At least one version of Windows, and possibly others, could be open to a recently disclosed zero-day exploit, which was found by Google security engineer Tavis Ormandy. He posted news of the exploit late last week on a public web site.
Computerworld.com reports that, according to Ormandy, the flaw is in the Windows kernel driver, Win32k.sys. Earlier this week, the security firm Secunia confirmed that it found the issue in Windows 7 Professional, and added that Windows 8 and other versions could have the same flaw.
The exploit, in theory, could be used by hackers to perform denial-of-service attacks, or give someone an elevation of privilege on the OS. However, this flaw apparently cannot be exploited via a remote source, such as putting in malware in an infected website.
Microsoft spokesperson Dustin Childs stated, "We are aware of claims regarding a potential issue affecting Microsoft Windows and are investigating. We have not detected any attacks against this issue, but will take appropriate action to protect our customers."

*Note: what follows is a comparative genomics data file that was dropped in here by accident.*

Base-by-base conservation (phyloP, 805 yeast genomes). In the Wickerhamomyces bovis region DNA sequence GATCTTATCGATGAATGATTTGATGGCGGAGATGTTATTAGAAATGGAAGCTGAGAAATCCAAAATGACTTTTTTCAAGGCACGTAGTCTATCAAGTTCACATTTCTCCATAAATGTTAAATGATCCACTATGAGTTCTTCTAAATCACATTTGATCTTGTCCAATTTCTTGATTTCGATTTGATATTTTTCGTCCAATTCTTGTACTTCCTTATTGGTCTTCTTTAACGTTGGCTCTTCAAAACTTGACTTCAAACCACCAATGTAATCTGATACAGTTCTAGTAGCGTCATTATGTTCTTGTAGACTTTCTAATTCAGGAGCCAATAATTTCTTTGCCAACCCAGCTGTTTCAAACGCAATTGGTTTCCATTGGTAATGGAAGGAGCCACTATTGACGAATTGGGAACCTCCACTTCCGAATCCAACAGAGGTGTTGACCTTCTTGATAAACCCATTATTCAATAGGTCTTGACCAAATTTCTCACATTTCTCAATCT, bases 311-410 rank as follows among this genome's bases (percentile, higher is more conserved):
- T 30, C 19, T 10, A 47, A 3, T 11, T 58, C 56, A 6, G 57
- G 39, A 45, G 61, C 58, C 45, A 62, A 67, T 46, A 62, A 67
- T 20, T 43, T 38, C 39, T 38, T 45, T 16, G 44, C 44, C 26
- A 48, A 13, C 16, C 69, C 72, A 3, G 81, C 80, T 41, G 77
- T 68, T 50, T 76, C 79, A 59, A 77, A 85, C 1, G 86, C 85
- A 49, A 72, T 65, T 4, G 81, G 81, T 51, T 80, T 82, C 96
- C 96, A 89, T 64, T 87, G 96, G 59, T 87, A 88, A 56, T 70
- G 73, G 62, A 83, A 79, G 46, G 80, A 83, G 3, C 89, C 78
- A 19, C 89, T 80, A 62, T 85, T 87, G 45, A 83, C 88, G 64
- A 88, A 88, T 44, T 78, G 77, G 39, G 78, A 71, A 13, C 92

Ormandy apparently feels Microsoft does not hold security engineers with a lot of respect In a personal blog post earlier this month, before he disclosed the Windows zero-day bug, he stated, "Note that Microsoft treat[s] vulnerability researchers with great hostility, and are often very difficult to work with. I would advise only speaking to them under a pseudonym, using Tor and anonymous email to protect yourself."
Source: Computerworld | Image via Wikipedia